“Psha, Valletort! these difficulties are all of your own creation,” returned his friend, impatiently; “I know the heart of Clara is disengaged. What would you more?”
“Enough, De Haldimar; I will no longer doubt my own prospects. If she but approve me, my whole life shall be devoted to the happiness of your sister.”
A single knock was now heard at the door of the apartment; it was opened, and a sergeant appeared at the entrance.
“The company are under arms for punishment parade, Lieutenant Valletort,” said the man, touching his cap.
In an instant, the visionary prospects of the young men gave place to the stern realities connected with that announcement of punishment. The treason of Halloway,—the absence of Frederick de Haldimar,—the dangers by which they were beset,—and the little present probability of a re-union with those who were most dear to them,—all these recollections now flashed across their minds with the rapidity of thought; and the conversation that had so recently passed between them seemed to leave no other impression than what is produced from some visionary speculation of the moment.
As the bells of the fort tolled the tenth hour of morning, the groups of dispersed soldiery, warned by the rolling of the assembly drum, once more fell into their respective ranks in the order described in the opening of this volume, Soon afterwards the prisoner Halloway was reconducted into the square by a strong escort, who took their stations as before in the immediate centre, where the former stood principally conspicuous to the observation of his comrades. His countenance was paler, and had less, perhaps, of the indifference he had previously manifested; but to supply this there was a certain subdued air of calm dignity, and a composure that sprang, doubtless, from the consciousness of the new character in which he now appeared before his superiors. Colonel de Haldimar almost immediately followed, and with him were the principal staff of the garrison, all of whom, with the exception of the sick and wounded and their attendants, were present to a man. The former took from the hands of the governor, Lawson, a large packet, consisting of several sheets of folded paper closely written upon. These were the proceedings of the court martial.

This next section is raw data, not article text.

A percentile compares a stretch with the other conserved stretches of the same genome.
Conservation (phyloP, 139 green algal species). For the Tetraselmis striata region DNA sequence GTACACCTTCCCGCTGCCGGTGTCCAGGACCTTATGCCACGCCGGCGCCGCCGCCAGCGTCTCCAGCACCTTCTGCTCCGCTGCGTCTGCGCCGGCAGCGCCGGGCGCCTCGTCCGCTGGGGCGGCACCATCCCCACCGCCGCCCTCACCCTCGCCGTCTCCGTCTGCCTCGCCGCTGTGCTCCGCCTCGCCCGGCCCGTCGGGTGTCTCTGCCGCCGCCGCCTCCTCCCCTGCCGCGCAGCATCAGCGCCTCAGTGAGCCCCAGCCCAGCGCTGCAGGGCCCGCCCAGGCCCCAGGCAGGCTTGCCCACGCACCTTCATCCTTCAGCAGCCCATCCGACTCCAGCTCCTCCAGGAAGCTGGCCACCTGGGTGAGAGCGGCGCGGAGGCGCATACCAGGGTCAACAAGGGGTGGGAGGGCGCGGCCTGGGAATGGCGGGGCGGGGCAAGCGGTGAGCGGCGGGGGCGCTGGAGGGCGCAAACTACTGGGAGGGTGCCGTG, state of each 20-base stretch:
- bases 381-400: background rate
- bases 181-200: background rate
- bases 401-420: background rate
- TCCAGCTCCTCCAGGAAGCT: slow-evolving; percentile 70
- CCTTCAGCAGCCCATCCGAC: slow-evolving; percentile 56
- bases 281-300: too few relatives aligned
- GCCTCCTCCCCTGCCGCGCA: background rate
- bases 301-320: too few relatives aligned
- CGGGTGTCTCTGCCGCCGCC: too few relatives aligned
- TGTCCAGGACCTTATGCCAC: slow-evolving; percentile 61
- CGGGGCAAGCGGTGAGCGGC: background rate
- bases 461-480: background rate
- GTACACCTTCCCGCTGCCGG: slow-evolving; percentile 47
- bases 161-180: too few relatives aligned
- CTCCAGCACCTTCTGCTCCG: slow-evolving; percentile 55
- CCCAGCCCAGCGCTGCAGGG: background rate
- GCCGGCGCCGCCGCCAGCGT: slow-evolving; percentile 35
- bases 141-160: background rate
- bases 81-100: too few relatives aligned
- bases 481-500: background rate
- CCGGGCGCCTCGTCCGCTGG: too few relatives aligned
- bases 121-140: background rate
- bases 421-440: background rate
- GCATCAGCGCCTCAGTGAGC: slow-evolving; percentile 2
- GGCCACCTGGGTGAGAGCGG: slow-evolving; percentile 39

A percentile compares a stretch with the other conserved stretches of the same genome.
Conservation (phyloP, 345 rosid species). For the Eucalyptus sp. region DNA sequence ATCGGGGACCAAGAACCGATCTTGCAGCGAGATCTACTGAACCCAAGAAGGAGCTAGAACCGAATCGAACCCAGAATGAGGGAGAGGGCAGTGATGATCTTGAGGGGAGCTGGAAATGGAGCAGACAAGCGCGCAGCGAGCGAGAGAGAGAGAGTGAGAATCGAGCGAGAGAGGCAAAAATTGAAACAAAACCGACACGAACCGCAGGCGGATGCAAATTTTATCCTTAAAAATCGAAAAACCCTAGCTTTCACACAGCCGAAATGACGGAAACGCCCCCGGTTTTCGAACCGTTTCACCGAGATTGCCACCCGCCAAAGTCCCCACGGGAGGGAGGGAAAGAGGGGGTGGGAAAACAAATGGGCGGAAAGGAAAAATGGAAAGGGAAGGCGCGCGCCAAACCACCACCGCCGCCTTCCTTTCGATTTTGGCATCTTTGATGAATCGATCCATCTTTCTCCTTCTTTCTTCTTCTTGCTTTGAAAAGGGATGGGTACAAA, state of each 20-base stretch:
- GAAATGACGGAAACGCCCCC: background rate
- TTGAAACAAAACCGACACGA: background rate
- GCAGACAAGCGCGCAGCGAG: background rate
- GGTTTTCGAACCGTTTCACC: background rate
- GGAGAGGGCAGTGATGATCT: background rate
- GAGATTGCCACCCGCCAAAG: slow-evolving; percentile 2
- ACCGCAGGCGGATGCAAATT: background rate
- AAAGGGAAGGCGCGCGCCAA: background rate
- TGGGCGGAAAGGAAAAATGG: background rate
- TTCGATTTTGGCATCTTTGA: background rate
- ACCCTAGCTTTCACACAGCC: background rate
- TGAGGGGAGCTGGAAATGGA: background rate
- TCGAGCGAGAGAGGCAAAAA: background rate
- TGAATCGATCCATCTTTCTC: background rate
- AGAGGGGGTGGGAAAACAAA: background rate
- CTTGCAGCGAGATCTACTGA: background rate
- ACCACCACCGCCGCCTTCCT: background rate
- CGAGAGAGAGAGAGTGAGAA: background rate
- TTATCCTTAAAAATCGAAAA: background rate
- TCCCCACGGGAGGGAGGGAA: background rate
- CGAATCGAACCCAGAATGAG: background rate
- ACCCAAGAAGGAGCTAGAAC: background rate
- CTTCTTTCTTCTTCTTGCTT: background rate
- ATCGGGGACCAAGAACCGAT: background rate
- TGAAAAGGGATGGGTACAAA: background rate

After enumerating the several charges, and detailing the evidence of the witnesses examined, the adjutant came at length to the finding and sentence of the court, which were as follows:—
“The court having duly considered the evidence adduced against the prisoner private Frank Halloway, together with what he has urged in his defence, are of opinion,—”
“That with regard to the first charge, it is not proved.”
“That with regard to the second charge, it is not proved.”
“That with regard to the third charge, even by his own voluntary confession, the prisoner is guilty.”